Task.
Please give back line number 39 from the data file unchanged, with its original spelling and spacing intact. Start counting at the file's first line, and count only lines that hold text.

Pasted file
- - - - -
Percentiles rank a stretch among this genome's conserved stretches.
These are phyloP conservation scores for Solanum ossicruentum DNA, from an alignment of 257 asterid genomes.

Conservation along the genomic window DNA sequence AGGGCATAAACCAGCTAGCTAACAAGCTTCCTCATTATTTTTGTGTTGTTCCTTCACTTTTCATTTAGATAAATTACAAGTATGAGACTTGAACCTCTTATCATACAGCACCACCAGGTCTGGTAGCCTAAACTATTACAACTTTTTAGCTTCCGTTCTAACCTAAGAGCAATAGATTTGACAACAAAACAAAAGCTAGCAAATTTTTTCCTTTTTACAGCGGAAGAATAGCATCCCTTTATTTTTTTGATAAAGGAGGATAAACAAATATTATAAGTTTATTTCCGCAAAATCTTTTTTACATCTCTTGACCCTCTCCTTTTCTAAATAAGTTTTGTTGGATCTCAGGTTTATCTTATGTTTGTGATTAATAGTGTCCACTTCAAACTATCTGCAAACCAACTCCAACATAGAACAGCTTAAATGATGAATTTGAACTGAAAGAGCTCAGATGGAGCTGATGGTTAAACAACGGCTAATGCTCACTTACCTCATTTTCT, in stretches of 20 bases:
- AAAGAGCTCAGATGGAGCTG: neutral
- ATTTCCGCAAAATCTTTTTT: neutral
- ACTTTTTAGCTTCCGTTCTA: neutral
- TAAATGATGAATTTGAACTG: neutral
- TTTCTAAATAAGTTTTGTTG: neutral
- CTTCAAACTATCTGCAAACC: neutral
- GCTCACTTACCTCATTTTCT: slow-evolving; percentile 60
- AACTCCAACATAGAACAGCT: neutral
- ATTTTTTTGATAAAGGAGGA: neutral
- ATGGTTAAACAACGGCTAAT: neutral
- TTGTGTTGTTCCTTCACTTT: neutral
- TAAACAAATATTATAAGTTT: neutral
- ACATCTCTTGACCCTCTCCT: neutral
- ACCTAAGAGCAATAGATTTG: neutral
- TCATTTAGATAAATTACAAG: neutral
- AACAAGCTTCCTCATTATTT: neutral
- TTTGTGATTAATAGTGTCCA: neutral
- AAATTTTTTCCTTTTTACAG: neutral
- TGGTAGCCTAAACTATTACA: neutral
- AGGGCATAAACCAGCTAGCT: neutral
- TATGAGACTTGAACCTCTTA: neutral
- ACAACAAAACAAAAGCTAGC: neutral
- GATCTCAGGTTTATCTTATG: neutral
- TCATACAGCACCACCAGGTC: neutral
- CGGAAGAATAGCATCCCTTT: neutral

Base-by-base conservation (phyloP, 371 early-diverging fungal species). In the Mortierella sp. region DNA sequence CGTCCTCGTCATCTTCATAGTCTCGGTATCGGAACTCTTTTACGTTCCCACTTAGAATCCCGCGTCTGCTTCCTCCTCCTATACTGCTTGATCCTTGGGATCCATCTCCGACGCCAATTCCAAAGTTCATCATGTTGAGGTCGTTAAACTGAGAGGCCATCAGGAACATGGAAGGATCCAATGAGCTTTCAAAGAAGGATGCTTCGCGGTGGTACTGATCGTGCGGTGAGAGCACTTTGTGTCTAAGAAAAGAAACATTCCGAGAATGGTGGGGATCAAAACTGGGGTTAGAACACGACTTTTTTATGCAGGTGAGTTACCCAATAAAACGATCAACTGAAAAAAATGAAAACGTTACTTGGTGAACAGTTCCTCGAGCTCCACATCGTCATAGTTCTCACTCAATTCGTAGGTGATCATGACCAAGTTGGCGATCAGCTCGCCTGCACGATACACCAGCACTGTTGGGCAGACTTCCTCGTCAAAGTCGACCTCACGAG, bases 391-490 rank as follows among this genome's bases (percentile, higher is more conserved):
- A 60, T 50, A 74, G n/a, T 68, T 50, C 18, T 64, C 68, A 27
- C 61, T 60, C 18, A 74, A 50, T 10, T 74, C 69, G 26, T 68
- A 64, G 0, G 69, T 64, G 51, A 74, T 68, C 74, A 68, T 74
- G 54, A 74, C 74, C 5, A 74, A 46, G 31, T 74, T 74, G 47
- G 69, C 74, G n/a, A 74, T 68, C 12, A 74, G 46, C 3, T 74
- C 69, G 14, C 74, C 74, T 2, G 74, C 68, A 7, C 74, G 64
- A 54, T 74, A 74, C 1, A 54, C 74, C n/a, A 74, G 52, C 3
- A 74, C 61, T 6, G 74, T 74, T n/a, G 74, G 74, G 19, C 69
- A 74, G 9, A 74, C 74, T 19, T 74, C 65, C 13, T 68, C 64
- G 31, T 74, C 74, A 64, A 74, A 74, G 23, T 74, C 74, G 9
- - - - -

- G 31, T 74, C 74, A 64, A 74, A 74, G 23, T 74, C 74, G 9